US to Sell Strategic Crude Reserve for Cash

US to Sell Strategic Crude Reserve for Cash
US to Sell Strategic Crude Reserve for Cash

The US plans to sell millions of barrels of crude oil from its Strategic Petroleum Reserve from 2018 until 2025 under a budget deal reached on Monday night by the White House and top lawmakers from both parties.

The proposed sale, included in a bill posted on the White House website, equates to more than 8% of the 695 million barrels of reserves, held in four sites along the Gulf of Mexico coast, Bloomberg reported.

Sales are due to start in 2018 at an annual rate of 5 million barrels, rising to 10 million by 2023 and totaling 58 million barrels by the end of the period. The proceeds will be “deposited into the general fund of the Treasury”, according to the bill.

The sale is the second time the US has raised cash from the reserve, created as a counter-balance to the power of Arab producers after the first oil crisis of 1973-74.

The US may also sell additional barrels to cover a $2 billion program from 2017 to 2020 to modernize the strategic reserve, including building new pipelines.

Supporters of the sale argue the US does not require such a big emergency reserve as rising domestic production on the back of the shale boom offsets the need for imports. Critics, including oil analysts and former US energy officials, say using the underground reserve as a piggy bank makes it less effective in meeting its intended purpose, which is to combat a “severe energy disruption.”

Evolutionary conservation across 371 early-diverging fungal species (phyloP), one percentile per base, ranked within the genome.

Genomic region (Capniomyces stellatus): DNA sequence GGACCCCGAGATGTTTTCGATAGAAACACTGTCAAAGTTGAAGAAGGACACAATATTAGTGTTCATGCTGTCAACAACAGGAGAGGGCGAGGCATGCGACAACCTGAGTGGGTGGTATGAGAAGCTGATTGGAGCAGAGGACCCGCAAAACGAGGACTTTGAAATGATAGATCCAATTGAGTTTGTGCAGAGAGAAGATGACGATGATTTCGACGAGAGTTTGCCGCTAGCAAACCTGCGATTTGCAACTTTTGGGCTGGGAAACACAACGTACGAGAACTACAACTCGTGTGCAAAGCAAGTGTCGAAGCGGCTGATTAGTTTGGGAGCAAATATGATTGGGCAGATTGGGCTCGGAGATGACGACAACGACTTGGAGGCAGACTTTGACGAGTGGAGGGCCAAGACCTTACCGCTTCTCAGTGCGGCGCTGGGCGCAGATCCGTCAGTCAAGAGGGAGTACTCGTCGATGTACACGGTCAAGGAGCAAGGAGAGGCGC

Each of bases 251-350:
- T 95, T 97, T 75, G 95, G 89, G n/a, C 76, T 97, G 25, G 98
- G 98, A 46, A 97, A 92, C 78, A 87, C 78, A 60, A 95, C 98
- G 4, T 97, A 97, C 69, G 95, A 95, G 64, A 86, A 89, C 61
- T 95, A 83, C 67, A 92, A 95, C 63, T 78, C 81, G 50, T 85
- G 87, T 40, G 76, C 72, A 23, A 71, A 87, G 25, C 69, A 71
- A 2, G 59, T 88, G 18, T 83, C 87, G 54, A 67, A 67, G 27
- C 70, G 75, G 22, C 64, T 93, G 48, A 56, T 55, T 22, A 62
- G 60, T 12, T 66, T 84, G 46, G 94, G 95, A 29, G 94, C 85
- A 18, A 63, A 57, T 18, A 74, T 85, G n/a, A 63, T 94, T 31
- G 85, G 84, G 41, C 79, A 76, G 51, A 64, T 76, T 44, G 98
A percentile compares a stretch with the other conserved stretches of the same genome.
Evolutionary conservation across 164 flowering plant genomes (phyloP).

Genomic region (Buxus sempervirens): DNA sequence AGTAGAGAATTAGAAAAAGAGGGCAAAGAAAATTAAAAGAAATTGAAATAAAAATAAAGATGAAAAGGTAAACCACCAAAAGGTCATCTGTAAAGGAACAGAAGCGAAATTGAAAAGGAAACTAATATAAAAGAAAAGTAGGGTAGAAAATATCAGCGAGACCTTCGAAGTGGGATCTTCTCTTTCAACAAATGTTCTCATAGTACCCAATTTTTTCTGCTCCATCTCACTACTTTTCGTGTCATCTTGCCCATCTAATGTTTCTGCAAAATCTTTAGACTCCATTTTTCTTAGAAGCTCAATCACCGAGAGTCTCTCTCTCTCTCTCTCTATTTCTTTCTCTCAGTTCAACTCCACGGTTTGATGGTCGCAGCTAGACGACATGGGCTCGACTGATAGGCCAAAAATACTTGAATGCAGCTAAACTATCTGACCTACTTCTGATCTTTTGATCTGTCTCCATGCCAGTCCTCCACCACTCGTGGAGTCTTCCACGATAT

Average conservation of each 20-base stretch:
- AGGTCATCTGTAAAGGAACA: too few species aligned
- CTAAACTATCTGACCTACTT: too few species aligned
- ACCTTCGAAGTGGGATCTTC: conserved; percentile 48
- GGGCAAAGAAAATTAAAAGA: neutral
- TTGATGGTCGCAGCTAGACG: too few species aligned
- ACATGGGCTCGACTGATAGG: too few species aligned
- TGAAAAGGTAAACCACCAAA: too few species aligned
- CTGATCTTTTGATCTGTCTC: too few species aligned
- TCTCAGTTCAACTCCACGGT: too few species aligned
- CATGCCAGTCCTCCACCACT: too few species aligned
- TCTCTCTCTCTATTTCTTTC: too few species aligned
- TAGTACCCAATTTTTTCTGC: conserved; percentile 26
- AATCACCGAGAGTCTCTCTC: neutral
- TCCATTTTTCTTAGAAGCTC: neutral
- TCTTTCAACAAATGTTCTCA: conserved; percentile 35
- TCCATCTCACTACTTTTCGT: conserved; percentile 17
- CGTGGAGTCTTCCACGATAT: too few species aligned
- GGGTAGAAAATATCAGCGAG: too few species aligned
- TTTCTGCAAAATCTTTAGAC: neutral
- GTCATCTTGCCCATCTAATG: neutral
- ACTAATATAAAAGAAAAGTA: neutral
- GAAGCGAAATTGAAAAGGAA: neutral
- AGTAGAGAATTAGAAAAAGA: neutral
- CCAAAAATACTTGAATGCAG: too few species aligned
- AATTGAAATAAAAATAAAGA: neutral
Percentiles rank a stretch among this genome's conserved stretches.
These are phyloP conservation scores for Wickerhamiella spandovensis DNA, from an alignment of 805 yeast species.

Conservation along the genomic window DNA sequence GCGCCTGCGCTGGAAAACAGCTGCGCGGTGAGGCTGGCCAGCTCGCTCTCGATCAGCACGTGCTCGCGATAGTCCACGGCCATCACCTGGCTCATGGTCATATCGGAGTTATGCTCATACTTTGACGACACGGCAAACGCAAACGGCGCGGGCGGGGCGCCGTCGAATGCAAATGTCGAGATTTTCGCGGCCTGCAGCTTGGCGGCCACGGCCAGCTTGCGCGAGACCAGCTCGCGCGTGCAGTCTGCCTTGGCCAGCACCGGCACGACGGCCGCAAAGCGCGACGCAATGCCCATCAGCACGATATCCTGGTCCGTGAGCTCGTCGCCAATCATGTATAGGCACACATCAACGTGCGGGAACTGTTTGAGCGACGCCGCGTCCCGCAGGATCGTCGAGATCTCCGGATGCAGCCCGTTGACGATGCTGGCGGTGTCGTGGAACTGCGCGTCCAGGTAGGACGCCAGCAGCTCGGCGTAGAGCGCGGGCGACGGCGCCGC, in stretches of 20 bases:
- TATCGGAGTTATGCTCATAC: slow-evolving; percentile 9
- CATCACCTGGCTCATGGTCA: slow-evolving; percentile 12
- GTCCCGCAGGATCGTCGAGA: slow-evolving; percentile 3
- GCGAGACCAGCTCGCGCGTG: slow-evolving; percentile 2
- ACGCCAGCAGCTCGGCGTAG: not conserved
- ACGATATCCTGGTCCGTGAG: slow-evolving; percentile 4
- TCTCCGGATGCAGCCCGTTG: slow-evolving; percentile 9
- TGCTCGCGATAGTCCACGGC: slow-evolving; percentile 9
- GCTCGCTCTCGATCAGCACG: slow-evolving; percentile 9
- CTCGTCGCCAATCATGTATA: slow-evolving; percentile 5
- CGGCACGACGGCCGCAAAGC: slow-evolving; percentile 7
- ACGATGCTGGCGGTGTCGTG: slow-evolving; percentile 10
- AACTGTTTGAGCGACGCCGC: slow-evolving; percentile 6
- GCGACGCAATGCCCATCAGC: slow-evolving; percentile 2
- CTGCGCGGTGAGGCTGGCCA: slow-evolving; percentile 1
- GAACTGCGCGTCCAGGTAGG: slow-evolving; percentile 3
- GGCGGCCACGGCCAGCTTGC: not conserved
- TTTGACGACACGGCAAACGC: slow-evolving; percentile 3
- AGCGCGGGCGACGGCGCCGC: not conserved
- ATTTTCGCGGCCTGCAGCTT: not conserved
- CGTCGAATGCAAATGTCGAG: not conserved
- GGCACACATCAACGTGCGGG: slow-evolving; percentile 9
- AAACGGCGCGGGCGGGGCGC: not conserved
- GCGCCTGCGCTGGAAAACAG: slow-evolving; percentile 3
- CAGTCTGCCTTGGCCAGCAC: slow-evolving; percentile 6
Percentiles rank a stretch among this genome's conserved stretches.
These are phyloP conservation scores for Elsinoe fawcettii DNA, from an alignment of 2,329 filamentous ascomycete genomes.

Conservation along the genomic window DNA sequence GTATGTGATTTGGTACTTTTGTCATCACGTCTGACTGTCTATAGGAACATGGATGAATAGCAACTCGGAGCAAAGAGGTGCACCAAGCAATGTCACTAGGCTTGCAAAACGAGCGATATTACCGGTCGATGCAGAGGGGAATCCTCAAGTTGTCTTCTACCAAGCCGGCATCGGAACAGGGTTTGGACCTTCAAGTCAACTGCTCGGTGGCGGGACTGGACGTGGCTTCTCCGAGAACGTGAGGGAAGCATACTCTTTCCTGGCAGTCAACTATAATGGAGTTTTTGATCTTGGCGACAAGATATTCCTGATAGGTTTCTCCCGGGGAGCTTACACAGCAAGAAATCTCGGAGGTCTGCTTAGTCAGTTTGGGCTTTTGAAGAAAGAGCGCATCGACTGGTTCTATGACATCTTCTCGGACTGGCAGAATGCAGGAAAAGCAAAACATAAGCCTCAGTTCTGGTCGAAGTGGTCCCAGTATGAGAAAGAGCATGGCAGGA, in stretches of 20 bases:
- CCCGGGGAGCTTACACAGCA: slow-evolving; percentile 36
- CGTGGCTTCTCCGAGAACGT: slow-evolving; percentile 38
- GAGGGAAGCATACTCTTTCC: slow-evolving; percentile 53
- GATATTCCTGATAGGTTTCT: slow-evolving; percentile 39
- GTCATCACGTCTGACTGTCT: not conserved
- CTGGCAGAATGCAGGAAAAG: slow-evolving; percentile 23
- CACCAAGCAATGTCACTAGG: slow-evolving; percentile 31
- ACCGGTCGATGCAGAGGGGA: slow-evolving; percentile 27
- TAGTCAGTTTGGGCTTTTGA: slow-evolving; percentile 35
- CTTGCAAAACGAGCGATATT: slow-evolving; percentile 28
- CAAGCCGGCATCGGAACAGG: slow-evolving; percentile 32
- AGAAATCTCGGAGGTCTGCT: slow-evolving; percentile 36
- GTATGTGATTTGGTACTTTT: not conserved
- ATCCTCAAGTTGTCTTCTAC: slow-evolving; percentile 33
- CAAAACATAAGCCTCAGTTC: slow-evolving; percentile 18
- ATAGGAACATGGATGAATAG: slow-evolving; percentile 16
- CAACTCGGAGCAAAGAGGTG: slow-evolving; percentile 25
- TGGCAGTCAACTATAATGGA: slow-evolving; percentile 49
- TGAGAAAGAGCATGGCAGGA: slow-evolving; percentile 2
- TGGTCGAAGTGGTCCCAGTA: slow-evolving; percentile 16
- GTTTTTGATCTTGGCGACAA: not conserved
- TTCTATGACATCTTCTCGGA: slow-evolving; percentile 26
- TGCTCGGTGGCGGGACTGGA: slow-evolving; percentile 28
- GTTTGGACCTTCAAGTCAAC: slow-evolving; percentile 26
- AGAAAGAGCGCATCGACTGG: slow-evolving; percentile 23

The sale comes as countries, including China and India, build their own reserves, buying crude in the market to fill up huge tank facilities. Germany, Japan, South Korea, France, Spain, Italy and other big importers also have their own reserves.

Washington has released crude from the strategic reserve three times during supply emergencies: in 1991 during the Persian Gulf War to liberate Kuwait from Iraq, in 2005 after hurricane Katrina crippled Gulf of Mexico production, and in 2011 after the war in Libya cut supplies.

Between 1996 and 1997, Washington also sold 28 million barrels to reduce the federal deficit.